October 31, 2020: Kafka in the Morning

Saturday: my only day off from work. I am sitting in my mother’s garden, drinking Arabic coffee, and reading Kafka.

Some months ago, as I was casually browsing through books in a bookshop I regularly visit during lunch breaks, I came across an inexpensive Wordsworth edition of a compilation of Kafka’s works called The Essential Kafka. I picked it up and opened its table of contents to check what it contained. Included was The Trial, which I had already read a couple of times; The Castle, which had been on my reading list for years; “Metamorphosis,” which I had read a long time ago; and other short stories, which I had either read or never heard of. ‘It is truly The Essential Kafka,’ I thought and decided to buy it.

So, here I am reading it now, and this makes it the third time I am perusing The Trial. I am lost in it as I was lost in it the first time. Reading Kafka is like dissecting the cold body of an eldritch monster, but it is pleasurable and addictive.

Many of the authors that I admire, like Albert Camus and Milan Kundera, have commented on Kafka’s works, too. (Maybe that is why I admire them.) In The Myth of Sisyphus, for instance, Albert Camus writes, “The whole art of Kafka consists in forcing the reader to re-read.” He then adds, “Nothing is harder to understand than a symbolic work.” (And this maybe explains why I constantly come back to read them.)

In short, Kafka is something else, or, As Maurice Blanchot puts it in The Space of Literature, “Kafka’s case is cloudy and complex.” But isn’t that what I like about him already?

I am glad I picked up this book.
I am planning to read The Castle next.

September 26, 2020: Maybe I should start reading less

In the morning, I read the last pages of Nietzsche’s The Use and Abuse of History — now the 32nd book I read in 2020. I was happy at first, but, when I entered Goodreads to add it, I saw that I was three books behind schedule to hit my target of 48 books in 2020.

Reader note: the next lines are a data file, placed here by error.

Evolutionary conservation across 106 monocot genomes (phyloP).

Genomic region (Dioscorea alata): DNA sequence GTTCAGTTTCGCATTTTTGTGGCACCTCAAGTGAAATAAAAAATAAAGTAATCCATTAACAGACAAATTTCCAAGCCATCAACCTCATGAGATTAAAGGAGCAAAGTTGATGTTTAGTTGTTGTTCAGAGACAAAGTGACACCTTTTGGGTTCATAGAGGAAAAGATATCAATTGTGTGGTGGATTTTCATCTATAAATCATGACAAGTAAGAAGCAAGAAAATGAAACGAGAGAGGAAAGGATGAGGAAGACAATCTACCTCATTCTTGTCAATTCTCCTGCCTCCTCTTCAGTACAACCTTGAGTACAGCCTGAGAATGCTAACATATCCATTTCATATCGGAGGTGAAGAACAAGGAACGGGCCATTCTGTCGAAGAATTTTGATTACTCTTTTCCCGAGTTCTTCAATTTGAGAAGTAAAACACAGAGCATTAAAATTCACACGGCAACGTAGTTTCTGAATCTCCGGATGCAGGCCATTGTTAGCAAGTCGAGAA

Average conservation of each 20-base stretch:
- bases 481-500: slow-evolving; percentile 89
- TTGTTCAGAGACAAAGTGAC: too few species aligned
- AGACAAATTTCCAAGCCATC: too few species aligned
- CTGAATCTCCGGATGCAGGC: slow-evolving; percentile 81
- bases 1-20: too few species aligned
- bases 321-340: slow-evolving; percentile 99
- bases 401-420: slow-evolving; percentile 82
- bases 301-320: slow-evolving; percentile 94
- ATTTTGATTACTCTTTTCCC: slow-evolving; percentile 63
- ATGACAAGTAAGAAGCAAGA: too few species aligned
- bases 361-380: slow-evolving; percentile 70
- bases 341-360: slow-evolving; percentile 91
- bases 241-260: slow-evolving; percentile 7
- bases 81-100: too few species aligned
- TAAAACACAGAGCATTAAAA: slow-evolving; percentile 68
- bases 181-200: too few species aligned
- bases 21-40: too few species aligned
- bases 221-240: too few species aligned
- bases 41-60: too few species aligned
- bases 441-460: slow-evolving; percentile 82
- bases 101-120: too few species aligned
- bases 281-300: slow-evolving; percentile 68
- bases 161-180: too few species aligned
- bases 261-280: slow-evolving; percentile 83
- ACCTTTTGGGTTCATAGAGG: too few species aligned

I went to the pile of unread books I have in my bedroom to choose the next book, but I got a little depressed.

One can never read enough. There is always more to read. It’s impossible to become Faustus.

And why am I reading? Why am I trying so hard to consume as many books as possible? Who am I racing or competing with? There are few people I know who read more than I do anyway. So what am I trying to achieve here?

Maybe I should slow down, read less but more carefully, write more… Think more, live more…

To acquire knowledge has been my only goal in life so far. I always wanted to know everything about everything, which is kind of — childish.

What is knowledge good for? (Foucault would say, “for cutting.”) Moreover, what am I good for?

Who do I want to be?

March 12, 2020: Untitled

Woke up.
Neck pain. Back pain.
I wore yesterday’s clothes.

On my way to work,
the movie “28 Days Later” came to my mind.
Emptiness. Abandoned spaces.
Few cars.
It’s the end of the world, I thought.
It’s the end of my world.

And now I’m here
smoking a cigarette on the sidewalk,
inhaling the fear of death that’s in the air.
This Thursday feels like a Sunday,
but I’m not praying.
I’m thinking: Motherfuckers,
I was looking forward to
open sausages and open beer,
but they just told me
all restaurants are closed until further notice.

Corruption and incompetency.
The economic crisis.
The COVID-19 pandemic.
What’s next and what can we do?
We can’t run — they’re shutting down the airports.
We can’t hide — we’ll starve.

I can’t work.
I can’t think.

And now in the office,
in my rolling chair,
I’m trying to get rid of
this brain fog
by scrolling down
my Facebook newsfeed.

Moments ago,
I called the convenience store
and ordered wet wipes and
hand sanitizers.

I’m alone in the office.
There’s no one else here.